SIGHTINGS for sailors
tall ship — cont’d
there are too many good ones to not share. We haven’t read all of these books, but they’ve at least piqued our interest. First we’ll start with the more hands-on selections: • Cornell’s Ocean Atlas: Pilot Charts for All Oceans of the World, Jimmy Cornell, $99.95 — Sailing icon Jimmy Cornell released this new atlas of 129 pilot charts based on the most recent weather data. It features sixty monthly charts with wind continued in middle column of next sightings page
Socrates could receive all the verbal assistance she needed, but she had to do all the work herself and with her own tools.
“Put your back into it, Jeanne!”
hybrid design, in which her auxiliary propulsion and onboard energy needs will be met by ‘regenerative power’. That is, instead of diesel engines, ETS will be propelled by DC electric motors (connected directly to the prop shafts) which will draw their energy from large battery banks. Here’s where the ‘regeneration’ concept comes in: While under sail, the free-wheeling rotation of the propellers caused by water flowing across them will make the motors function as generators, thus recharging the battery banks. Although it may sound farfetched, such systems have proven amazingly ef fective elsewhere. The goal, in keeping with the vessel’s This Turner-inspired design will be fast and graceful, environmentally focused with a narrow bow and displacement well aft. educational programs, is for ETS to operate carbon free. (Dockside charging from solar panels and wind generators will help in that effort.) The ETS project is the brainchild of widely respected schoonerman Alan Olson, who launched the Call of the Sea educational program in recent years, with the schooner Seaward as its flagship. To ensure a world-class design and build plan, Olson and his associates contracted naval architect Andy Davis of Tri-Coastal Marine, considered one of the world’s preeminent design firms for historic vessels. Construction will start next month, and we can hardly wait. — andy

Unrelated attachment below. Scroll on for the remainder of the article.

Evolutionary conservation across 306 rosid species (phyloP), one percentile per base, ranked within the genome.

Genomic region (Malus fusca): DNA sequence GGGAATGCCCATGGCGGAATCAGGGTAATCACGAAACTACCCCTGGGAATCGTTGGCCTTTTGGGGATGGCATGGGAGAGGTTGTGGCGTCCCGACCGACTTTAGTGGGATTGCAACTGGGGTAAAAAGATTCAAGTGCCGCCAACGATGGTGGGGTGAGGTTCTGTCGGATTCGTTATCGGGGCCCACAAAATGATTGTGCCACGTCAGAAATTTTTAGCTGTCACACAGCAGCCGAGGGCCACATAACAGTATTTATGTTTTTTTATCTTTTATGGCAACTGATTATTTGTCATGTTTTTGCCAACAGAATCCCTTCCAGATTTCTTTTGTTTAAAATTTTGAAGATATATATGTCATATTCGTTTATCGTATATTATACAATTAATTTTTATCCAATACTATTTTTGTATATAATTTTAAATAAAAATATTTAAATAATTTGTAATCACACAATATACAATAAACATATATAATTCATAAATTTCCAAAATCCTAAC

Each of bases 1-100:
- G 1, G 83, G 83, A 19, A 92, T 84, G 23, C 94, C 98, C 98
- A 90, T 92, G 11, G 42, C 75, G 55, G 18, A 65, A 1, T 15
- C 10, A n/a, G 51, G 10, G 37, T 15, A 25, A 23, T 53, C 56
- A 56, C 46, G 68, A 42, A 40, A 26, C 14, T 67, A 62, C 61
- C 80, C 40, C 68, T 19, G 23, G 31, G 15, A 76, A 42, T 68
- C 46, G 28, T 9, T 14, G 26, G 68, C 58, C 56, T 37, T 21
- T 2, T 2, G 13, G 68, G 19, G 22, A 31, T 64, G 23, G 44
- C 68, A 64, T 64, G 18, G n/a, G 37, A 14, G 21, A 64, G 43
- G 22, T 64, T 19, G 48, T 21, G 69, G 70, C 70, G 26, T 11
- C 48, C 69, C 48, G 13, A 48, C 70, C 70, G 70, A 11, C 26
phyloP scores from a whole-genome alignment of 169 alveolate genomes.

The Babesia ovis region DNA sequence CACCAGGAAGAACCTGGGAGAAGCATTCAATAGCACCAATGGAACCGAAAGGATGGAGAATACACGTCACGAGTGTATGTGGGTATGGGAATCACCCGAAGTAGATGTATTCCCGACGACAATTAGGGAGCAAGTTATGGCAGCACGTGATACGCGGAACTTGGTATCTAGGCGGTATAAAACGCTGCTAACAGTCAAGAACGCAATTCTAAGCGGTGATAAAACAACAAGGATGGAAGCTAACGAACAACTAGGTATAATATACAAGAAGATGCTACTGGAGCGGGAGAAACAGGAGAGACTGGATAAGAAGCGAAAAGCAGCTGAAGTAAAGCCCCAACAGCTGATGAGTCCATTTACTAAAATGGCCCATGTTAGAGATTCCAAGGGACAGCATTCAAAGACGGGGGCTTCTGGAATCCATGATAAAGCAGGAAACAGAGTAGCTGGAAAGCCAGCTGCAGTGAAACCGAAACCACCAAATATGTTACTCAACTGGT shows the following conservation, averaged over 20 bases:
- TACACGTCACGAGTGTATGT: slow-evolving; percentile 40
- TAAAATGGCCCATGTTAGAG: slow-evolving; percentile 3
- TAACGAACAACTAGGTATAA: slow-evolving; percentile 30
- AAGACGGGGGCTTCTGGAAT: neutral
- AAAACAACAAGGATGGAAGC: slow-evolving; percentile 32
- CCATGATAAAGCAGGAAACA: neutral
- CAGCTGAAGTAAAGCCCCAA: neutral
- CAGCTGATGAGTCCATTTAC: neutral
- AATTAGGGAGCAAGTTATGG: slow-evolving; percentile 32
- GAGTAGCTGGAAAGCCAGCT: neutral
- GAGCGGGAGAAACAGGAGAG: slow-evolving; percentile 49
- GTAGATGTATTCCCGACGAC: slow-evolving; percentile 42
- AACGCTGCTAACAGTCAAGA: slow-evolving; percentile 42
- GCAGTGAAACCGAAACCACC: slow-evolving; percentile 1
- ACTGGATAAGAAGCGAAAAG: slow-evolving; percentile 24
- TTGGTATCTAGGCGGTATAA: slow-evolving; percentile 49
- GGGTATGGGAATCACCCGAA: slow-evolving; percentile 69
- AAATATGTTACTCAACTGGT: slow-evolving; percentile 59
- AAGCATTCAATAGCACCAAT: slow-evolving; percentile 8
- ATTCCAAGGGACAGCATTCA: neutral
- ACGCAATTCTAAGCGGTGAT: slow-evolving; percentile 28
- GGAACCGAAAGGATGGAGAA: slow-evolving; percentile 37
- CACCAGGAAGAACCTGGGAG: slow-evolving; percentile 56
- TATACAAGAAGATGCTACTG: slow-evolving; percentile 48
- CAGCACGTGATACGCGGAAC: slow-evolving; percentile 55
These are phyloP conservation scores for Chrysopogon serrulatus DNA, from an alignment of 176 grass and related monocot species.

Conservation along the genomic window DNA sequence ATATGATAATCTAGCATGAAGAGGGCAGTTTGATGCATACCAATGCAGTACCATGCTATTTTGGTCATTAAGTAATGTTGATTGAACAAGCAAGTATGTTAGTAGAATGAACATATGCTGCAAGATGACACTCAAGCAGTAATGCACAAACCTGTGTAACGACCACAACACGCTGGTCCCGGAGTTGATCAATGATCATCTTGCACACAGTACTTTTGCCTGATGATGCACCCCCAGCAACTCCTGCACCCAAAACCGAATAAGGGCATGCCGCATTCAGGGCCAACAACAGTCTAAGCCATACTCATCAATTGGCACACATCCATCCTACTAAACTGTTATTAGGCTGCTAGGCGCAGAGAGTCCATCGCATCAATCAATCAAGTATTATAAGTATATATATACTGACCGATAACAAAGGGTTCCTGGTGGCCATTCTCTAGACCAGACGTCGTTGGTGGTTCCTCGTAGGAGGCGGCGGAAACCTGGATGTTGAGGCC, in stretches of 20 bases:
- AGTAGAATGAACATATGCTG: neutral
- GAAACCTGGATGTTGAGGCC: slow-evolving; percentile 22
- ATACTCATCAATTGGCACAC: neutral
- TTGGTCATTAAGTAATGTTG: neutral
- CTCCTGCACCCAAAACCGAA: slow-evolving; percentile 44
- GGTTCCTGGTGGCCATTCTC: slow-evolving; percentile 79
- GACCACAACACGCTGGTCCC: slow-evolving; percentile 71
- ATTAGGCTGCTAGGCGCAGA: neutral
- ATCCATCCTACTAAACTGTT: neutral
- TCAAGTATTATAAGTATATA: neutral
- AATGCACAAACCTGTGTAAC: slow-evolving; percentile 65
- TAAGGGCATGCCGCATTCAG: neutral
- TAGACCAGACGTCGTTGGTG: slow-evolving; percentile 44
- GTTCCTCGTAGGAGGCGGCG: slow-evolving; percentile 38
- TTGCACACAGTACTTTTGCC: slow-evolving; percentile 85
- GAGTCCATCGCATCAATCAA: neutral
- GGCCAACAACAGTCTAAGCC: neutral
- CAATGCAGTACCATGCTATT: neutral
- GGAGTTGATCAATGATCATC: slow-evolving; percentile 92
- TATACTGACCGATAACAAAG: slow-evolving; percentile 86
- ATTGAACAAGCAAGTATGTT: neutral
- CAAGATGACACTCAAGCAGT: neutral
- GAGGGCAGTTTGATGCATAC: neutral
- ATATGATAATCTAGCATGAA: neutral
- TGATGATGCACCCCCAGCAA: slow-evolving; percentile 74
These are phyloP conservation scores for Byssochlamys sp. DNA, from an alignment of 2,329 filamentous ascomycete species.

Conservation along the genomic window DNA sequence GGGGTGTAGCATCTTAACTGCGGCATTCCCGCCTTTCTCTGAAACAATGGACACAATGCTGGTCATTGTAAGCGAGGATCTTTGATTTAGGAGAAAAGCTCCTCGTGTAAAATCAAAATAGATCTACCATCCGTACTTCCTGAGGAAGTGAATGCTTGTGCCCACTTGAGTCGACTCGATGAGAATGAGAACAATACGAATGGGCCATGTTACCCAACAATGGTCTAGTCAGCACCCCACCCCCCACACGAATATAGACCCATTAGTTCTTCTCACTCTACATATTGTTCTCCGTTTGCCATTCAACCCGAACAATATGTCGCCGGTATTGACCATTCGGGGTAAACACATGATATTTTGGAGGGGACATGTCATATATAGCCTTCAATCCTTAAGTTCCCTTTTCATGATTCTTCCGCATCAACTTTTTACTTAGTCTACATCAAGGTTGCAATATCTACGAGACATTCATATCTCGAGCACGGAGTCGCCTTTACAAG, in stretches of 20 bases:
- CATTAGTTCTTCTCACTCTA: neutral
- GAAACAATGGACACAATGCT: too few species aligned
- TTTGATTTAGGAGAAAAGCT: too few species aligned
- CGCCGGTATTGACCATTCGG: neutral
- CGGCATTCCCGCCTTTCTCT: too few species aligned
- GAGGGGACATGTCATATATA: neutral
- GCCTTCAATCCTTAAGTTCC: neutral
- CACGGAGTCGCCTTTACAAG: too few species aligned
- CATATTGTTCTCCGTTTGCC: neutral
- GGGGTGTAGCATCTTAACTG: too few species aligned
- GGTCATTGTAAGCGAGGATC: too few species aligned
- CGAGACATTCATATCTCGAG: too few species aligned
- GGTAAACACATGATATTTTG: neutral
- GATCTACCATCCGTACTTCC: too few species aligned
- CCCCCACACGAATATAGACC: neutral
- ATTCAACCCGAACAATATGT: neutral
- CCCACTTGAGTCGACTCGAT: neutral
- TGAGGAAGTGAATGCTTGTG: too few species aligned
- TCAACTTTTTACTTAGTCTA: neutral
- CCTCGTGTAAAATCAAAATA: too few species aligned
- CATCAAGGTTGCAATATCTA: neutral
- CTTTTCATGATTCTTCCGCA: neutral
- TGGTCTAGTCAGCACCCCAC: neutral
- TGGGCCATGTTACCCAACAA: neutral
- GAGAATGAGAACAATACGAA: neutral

socrates makes pit stop in the bay It’s unusual for someone who’s attempting to set a nonstop solo circumnavigation record to make a pit stop along the way, but that’s just what Brit Jeanne Socrates did in early November. Socrates, who set off from Victoria, BC, on October 22 on her third attempt at a nonstop trip around, was off the Oregon coast just a few days after her departure when she noticed that her speed had gone from a solid six knots to three. She popped her head up to find that her liferaft had slid right out of its mount and into the sea, instantly inflating and acting as a very efficient drogue for her Najad 380 Nereida. She had little choice but to cut it free. After notifying the Coast Guard of the unmanned liferaft, she contacted the World Speed Sailing Record Council — the organization that will ratify her record — for advice. She had no interest in continuing such an arduous journey without a such an important piece of emergency equipment but she didn’t want to abandon her attempt, especially so soon after the start. Thankfully the WSSRC agreed and gave her explicit instructions on how she could and could not effect the replacement of the raft. A boat could tie up to her and pass her the equipment but no tools could be offered and no one could come aboard. In the wee hours of November 1, Socrates took advantage of a flood current to take a buoy generously offered by Sausalito YC. Sausalito diver Tim Sell had set up a can’t-miss retrieval system so she could not only spot it in the dark, but could easily pull it aboard. Then this writer, her husband, Sal Sanchez of Sal’s Inflatables and Sell converged on Nereida the following afternoon to hand off her new raft. It’s difficult enough mounting a raft on a stern rail while at continued on outside column of next sightings page December, 2012 •
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The December 2012 issue of the West's premier sailing and marine magazine.